In a previous life in international aid / development I worked in a few developing countries. During that time I travelled on my fair share of dodgy airlines and prehistoric helicopters seemingly held together with duct tape.
Because I’m a fatalist I’d look around as I was boarding and try to work out which passengers’ lives the plane-crash telemovie would follow. You know those movies—we see excited holiday makers, or couples on honeymoon, about to start their lives and then, the headlines…. ‘Lives cut short’ and so forth.
Would I be one of the chosen few, I’d wonder? #macabrely
I’d like to tell you that such morbid thinking made me value my life all the more… but that’s not exactly true.
It’s a theme however, which Judy Blume explores in her latest novel, In the Unlikely Event.
When Blume was a teenager three passenger planes crashed near her hometown in New Jersey within a three month period (in December 1951 – February 1952). The events obviously had an impact because many many years later she recreates those tragedies in her first adult novel in almost 20 years.
Blume remains faithful to the events surrounding the aircraft crashes, at a time when air travel was ‘new and exciting’ (and planes, thankfully, small). She has, however, introduced fictional characters who, almost certainly, would be (consciously or unconsciously) reflecting her own experiences of that time.
I’d usually summarise the plot of a novel at this point, but this is a book about the aftershocks more than the events themselves. It’s about the stuff already happening in the lives of those we’re following and the impact the plane crashes have on them.
Blume creates fabulous characters. Our lead character, Miri Ammerman is the quintessential 14 – 15 year old, who lives with her mother, uncle and grandmother. She has her first boyfriend and is starting to push the boundaries. She’s conscious of her Jewish heritage but only now understanding what that means. And, for the first time she’s seeing the adults in her life as people, with their own wants, needs and weaknesses.
Miri and her mother Rusty witness the first plane crash.
Rusty’s borne the brunt of having a child outside of wedlock relatively well. Despite the unexpected pregnancy ruining her college plans, she’s forged a new life and is now starting to think of her own needs.
Miri’s close to her uncle Henry, a journalist who earns a name for himself covering the plane crashes. He’s about to marry however, and Miri realises their relationship will never be the same.
The lives of those living in Elizabeth are very much intertwined and we meet a number of Miri’s friends and their families. Although still ‘regathering’ after World War II and dealing with the war in Korea and looming political change as well as cultural, religious and socio-economic challenges, life seems surprisingly peaceful… before the first plane crashes in December 1951.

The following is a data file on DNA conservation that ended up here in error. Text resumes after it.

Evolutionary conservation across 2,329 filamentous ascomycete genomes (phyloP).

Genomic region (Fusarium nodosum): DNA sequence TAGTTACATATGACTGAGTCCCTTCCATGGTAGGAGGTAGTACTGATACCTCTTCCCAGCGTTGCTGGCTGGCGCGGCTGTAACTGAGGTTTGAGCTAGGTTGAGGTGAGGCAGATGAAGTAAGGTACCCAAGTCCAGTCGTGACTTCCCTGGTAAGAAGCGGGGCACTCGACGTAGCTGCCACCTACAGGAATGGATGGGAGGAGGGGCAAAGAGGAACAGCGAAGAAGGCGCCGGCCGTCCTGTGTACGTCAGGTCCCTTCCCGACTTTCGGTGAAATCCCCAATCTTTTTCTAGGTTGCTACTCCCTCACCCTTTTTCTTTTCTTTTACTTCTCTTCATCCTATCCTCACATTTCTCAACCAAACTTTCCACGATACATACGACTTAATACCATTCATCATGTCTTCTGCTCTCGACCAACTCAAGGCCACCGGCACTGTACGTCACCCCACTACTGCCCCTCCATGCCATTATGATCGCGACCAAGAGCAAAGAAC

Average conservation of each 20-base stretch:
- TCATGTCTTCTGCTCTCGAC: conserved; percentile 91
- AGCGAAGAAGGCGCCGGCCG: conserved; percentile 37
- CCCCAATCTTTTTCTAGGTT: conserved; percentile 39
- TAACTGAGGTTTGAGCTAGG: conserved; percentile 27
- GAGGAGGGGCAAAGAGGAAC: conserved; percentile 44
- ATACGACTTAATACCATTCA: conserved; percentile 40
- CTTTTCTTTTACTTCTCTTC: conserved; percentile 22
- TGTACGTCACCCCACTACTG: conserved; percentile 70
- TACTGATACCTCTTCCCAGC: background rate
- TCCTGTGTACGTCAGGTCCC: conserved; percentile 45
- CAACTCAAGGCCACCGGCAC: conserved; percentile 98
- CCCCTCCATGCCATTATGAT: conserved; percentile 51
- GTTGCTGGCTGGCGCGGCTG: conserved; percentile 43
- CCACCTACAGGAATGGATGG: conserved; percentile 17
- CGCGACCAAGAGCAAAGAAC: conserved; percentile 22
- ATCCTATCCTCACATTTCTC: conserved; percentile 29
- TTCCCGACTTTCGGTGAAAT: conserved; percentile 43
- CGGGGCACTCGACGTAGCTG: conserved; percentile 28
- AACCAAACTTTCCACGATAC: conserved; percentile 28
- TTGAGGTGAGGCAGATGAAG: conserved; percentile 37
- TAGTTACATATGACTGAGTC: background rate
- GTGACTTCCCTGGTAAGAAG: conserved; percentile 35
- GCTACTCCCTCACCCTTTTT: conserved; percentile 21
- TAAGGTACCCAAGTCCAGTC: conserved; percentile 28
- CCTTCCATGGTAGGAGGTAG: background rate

The first crash is bad enough, but the second plane crashes into a residential building, killing local residents. And after the third accident, conspiracy theories are raised and aircraft and runway safety questioned.
Once again our cast of characters are reminded of the fragility of life and given the incentive to make changes they might not otherwise make.
In addition to the residents of Elizabeth, Blume also introduces us (briefly) to some of the planes’ passengers and given that we (mostly*) know their fate, our time with them is achingly short.
As well as the vagaries of fate, Blume examines the themes of family and friendships, and of loyalty and love.
The events of the early fifties are sandwiched between a prologue of sorts and a final few chapters set in 1987… and I have to admit I found their inclusion redundant.
When I came to the final chapters I realised I remembered little about the first page or two, so had to flip back. Miri (and others) attend a service to commemorate the events from 35 years earlier, and we receive the CliffsNotes summary of our key characters’ lives.
I would have preferred the novel to end BEFORE that. Those reading the novel will know where I mean. There was too much stuffed into the last few chapters for me. And despite being a lover of closure I really didn’t need EVERYTHING wrapped up in a little bow.
However… that doesn’t take anything away from the rest of the book, which I loved and view as a multi-generational coming of age novel. The Ammermans, their friends and families (and society as a whole) were already changing but the events of those three months undoubtedly hastened things for those affected.
In the Unlikely Event by Judy Blume is available in Australia via PanMacmillan Publishers from 1 June 2015.
I received a copy of this book for review purposes from the publisher.
* There were survivors from the third crash.